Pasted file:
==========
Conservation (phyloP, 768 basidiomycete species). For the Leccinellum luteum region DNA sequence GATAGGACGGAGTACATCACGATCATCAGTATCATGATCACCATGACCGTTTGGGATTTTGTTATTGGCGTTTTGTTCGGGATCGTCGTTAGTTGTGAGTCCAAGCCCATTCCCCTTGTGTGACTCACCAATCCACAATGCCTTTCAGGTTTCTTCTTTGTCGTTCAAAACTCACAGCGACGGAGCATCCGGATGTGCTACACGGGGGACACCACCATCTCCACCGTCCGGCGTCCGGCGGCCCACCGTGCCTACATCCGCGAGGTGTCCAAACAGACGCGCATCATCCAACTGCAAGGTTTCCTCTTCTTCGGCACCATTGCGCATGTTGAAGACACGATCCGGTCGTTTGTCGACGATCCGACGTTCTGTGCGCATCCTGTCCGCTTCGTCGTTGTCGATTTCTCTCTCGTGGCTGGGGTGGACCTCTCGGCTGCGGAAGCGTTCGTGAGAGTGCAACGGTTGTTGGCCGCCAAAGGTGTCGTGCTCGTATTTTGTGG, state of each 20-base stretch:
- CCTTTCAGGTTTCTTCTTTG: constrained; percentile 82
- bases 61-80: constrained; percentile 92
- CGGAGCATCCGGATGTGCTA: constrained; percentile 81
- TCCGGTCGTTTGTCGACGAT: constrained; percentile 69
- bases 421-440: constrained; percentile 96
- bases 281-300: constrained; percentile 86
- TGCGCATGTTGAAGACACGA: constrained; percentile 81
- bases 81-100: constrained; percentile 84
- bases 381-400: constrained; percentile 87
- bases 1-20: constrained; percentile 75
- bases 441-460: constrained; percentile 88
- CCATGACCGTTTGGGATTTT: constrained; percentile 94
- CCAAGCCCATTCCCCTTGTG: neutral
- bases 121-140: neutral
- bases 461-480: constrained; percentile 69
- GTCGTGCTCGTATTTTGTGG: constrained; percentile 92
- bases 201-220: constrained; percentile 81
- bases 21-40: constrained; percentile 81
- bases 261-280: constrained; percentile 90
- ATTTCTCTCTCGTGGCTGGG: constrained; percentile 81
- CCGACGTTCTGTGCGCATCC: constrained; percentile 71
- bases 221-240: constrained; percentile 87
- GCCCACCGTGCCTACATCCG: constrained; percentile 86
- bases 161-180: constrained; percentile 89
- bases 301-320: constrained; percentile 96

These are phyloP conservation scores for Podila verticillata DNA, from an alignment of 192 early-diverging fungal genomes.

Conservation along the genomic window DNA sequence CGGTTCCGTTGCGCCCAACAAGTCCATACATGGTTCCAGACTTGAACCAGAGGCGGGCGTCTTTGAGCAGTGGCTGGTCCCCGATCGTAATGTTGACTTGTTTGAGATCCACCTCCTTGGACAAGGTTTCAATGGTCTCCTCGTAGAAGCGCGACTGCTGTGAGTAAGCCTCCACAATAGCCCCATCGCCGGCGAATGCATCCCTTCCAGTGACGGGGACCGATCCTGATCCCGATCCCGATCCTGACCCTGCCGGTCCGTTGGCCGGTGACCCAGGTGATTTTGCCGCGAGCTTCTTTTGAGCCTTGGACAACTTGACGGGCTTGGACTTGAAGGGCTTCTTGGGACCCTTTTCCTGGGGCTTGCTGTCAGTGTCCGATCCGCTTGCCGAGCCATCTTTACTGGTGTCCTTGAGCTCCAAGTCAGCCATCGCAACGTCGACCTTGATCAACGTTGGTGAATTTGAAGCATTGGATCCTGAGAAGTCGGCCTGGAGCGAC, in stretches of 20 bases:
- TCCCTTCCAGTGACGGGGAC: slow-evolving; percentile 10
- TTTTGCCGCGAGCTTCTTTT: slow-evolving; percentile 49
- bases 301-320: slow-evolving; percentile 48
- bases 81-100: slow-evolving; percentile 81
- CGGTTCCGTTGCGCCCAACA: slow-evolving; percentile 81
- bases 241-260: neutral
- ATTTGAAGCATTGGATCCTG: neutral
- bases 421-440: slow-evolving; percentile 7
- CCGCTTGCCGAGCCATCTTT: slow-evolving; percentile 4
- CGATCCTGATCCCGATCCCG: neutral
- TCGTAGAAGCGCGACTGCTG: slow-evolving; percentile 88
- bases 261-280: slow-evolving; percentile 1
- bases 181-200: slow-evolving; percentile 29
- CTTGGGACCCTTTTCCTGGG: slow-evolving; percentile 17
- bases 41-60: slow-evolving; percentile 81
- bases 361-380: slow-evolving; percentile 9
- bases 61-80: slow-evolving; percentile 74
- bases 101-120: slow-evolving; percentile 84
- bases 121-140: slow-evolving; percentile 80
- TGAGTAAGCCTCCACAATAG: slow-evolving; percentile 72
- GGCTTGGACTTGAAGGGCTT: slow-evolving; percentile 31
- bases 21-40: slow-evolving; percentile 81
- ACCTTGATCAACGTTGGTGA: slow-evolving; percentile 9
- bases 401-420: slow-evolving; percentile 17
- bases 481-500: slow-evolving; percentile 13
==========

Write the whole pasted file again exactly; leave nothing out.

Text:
Conservation (phyloP, 768 basidiomycete species). For the Leccinellum luteum region DNA sequence GATAGGACGGAGTACATCACGATCATCAGTATCATGATCACCATGACCGTTTGGGATTTTGTTATTGGCGTTTTGTTCGGGATCGTCGTTAGTTGTGAGTCCAAGCCCATTCCCCTTGTGTGACTCACCAATCCACAATGCCTTTCAGGTTTCTTCTTTGTCGTTCAAAACTCACAGCGACGGAGCATCCGGATGTGCTACACGGGGGACACCACCATCTCCACCGTCCGGCGTCCGGCGGCCCACCGTGCCTACATCCGCGAGGTGTCCAAACAGACGCGCATCATCCAACTGCAAGGTTTCCTCTTCTTCGGCACCATTGCGCATGTTGAAGACACGATCCGGTCGTTTGTCGACGATCCGACGTTCTGTGCGCATCCTGTCCGCTTCGTCGTTGTCGATTTCTCTCTCGTGGCTGGGGTGGACCTCTCGGCTGCGGAAGCGTTCGTGAGAGTGCAACGGTTGTTGGCCGCCAAAGGTGTCGTGCTCGTATTTTGTGG, state of each 20-base stretch:
- CCTTTCAGGTTTCTTCTTTG: constrained; percentile 82
- bases 61-80: constrained; percentile 92
- CGGAGCATCCGGATGTGCTA: constrained; percentile 81
- TCCGGTCGTTTGTCGACGAT: constrained; percentile 69
- bases 421-440: constrained; percentile 96
- bases 281-300: constrained; percentile 86
- TGCGCATGTTGAAGACACGA: constrained; percentile 81
- bases 81-100: constrained; percentile 84
- bases 381-400: constrained; percentile 87
- bases 1-20: constrained; percentile 75
- bases 441-460: constrained; percentile 88
- CCATGACCGTTTGGGATTTT: constrained; percentile 94
- CCAAGCCCATTCCCCTTGTG: neutral
- bases 121-140: neutral
- bases 461-480: constrained; percentile 69
- GTCGTGCTCGTATTTTGTGG: constrained; percentile 92
- bases 201-220: constrained; percentile 81
- bases 21-40: constrained; percentile 81
- bases 261-280: constrained; percentile 90
- ATTTCTCTCTCGTGGCTGGG: constrained; percentile 81
- CCGACGTTCTGTGCGCATCC: constrained; percentile 71
- bases 221-240: constrained; percentile 87
- GCCCACCGTGCCTACATCCG: constrained; percentile 86
- bases 161-180: constrained; percentile 89
- bases 301-320: constrained; percentile 96

These are phyloP conservation scores for Podila verticillata DNA, from an alignment of 192 early-diverging fungal genomes.

Conservation along the genomic window DNA sequence CGGTTCCGTTGCGCCCAACAAGTCCATACATGGTTCCAGACTTGAACCAGAGGCGGGCGTCTTTGAGCAGTGGCTGGTCCCCGATCGTAATGTTGACTTGTTTGAGATCCACCTCCTTGGACAAGGTTTCAATGGTCTCCTCGTAGAAGCGCGACTGCTGTGAGTAAGCCTCCACAATAGCCCCATCGCCGGCGAATGCATCCCTTCCAGTGACGGGGACCGATCCTGATCCCGATCCCGATCCTGACCCTGCCGGTCCGTTGGCCGGTGACCCAGGTGATTTTGCCGCGAGCTTCTTTTGAGCCTTGGACAACTTGACGGGCTTGGACTTGAAGGGCTTCTTGGGACCCTTTTCCTGGGGCTTGCTGTCAGTGTCCGATCCGCTTGCCGAGCCATCTTTACTGGTGTCCTTGAGCTCCAAGTCAGCCATCGCAACGTCGACCTTGATCAACGTTGGTGAATTTGAAGCATTGGATCCTGAGAAGTCGGCCTGGAGCGAC, in stretches of 20 bases:
- TCCCTTCCAGTGACGGGGAC: slow-evolving; percentile 10
- TTTTGCCGCGAGCTTCTTTT: slow-evolving; percentile 49
- bases 301-320: slow-evolving; percentile 48
- bases 81-100: slow-evolving; percentile 81
- CGGTTCCGTTGCGCCCAACA: slow-evolving; percentile 81
- bases 241-260: neutral
- ATTTGAAGCATTGGATCCTG: neutral
- bases 421-440: slow-evolving; percentile 7
- CCGCTTGCCGAGCCATCTTT: slow-evolving; percentile 4
- CGATCCTGATCCCGATCCCG: neutral
- TCGTAGAAGCGCGACTGCTG: slow-evolving; percentile 88
- bases 261-280: slow-evolving; percentile 1
- bases 181-200: slow-evolving; percentile 29
- CTTGGGACCCTTTTCCTGGG: slow-evolving; percentile 17
- bases 41-60: slow-evolving; percentile 81
- bases 361-380: slow-evolving; percentile 9
- bases 61-80: slow-evolving; percentile 74
- bases 101-120: slow-evolving; percentile 84
- bases 121-140: slow-evolving; percentile 80
- TGAGTAAGCCTCCACAATAG: slow-evolving; percentile 72
- GGCTTGGACTTGAAGGGCTT: slow-evolving; percentile 31
- bases 21-40: slow-evolving; percentile 81
- ACCTTGATCAACGTTGGTGA: slow-evolving; percentile 9
- bases 401-420: slow-evolving; percentile 17
- bases 481-500: slow-evolving; percentile 13